The Great Purge

 

I am writing this article with more than a year of hind site. The reason I think that is important, is because after you do a great purge/downsizing/reevaluating stuff and actually start living I think you are ready to write about it. If I had written this when we were still getting rid of stuff I was too in the moment and frankly overwhelmed to actually be objective about it. We made the decision about a year ago to move from a large-ish house (2100 s.f. plus 2 car garage) in the suburbs (having moved from living in the city in Chicago, a house about the same size with a full basement and garage) into a 1,700 sf house we were designing for ourselves; our family of four with various pets (this is kind of important because if your pets are as important to you as ours are to our family, you actually have to design them into the plan). This house does not have a garage or basement or even any real attic. We did however give ourselves a small storage shed (8x10) in the backyard for our bikes, tools, and we each got 1 tub of stuff to keep. That being said we embarked on what we called “The Great Purge.”

I am writing this to help you get through your own purge, and I will say that if you do it correctly, you need to be changing your living space otherwise you are just going to fill it all back up again. We started our project thinking it would take one good weekend and we’d be done. Well after a lifetime of hobbies, random furniture that we swapped out as the kids grew but hung onto, toys, clothes, dishes we didn’t need, appliances that were mostly broken, random bowls and containers with missing lids, too many cupcake pans, home office stuff, random cables, outdated phones and hard drives, baby clothes (my kids are 15 and 12) the list goes on and on, so hopefully you see where I’m going with this. If your life of stuff is even comparable to mine, this is a long process. All told, this took us about 9 months.

The first weekend was the hardest for sure. We started with our bins of stuff from the attic that we had moved from house to house since college (15 years ago). We found, much to our surprise piles of duplicate photos that we had printed with the roll and never discarded, high school notebooks, text books, photos that made it into photo albums and some that remained in their original paper sleeve from Walgreens. We had no idea what to do with it all. We closed our eyes, apologized to the planet and threw them away. Sadly, we figured either we do it now, or our kids will have to do it when we die, and ultimately we just didn’t have room in our new space. At that moment we adopted a new mantra, If it wasn’t something we could display and access on a daily basis, it had to go. We reserved a bin for each of us and kept things that held special meaning to us, the kinds of things that when our kids sort through them someday, it will remind them of us and our lives.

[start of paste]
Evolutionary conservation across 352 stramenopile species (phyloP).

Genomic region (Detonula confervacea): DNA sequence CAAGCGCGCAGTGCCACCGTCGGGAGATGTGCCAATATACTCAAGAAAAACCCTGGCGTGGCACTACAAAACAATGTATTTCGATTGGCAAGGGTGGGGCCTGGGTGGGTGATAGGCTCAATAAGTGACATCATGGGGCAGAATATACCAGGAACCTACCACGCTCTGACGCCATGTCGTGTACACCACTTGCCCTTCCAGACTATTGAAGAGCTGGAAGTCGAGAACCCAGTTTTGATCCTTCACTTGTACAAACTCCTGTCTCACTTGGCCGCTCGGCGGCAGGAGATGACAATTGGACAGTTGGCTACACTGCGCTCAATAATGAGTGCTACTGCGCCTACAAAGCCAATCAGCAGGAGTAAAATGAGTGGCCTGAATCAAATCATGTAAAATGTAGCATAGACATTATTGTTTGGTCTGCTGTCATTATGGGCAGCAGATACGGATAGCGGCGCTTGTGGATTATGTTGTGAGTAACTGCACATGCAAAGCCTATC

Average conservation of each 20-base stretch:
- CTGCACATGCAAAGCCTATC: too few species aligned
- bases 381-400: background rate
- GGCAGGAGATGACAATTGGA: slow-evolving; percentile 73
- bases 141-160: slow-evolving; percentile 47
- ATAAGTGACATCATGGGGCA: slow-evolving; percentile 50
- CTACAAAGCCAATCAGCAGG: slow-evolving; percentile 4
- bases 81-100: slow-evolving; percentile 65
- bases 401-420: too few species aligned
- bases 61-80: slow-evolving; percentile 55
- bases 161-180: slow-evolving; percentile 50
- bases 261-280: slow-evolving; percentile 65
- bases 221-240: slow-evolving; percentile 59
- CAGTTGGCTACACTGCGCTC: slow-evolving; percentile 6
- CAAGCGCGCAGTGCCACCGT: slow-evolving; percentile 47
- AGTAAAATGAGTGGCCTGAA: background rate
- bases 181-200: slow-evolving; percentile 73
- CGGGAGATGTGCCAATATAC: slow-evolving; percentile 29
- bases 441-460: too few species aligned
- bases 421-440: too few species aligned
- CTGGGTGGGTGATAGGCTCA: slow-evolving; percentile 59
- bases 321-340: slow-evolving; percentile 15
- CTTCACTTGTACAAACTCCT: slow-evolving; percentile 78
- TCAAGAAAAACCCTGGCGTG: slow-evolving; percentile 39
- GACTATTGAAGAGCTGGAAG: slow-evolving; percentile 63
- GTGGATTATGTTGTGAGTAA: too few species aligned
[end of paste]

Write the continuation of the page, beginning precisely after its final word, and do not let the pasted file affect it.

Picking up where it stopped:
I know you are thinking, wow, what a harsh way to think about life, but in reality we had not looked at those things for decades and frankly never would. We threw away things that could not be donated or recycled. We made the trip to the Austin Adaptive reuse about 4 or 5 times and just kept creating piles of stuff that needed to head to a place for responsible discarding. In the process I also discovered that you can recycle old shoes and clothes that are just in need of a new life at drop off locations around the city. In Austin, you can find them almost everywhere, but I chose one that was in the parking lot of another errand place so I wouldn’t forget. Over time the process got easier for me and my husband although, sadly it did not ever become less of a chore until it was actually done. The purge consumed many, many, many weekends leading up to the move. The kids on the other hand had a really hard time with the sentimental nature of their things. I have to admit, I wanted to approach the issue gently because I feared that if I was too stern or harsh about it, they would end up becoming hoarders because their mean mom made them throw out their favorite stuffed animals and trinkets their best friends gave them as children.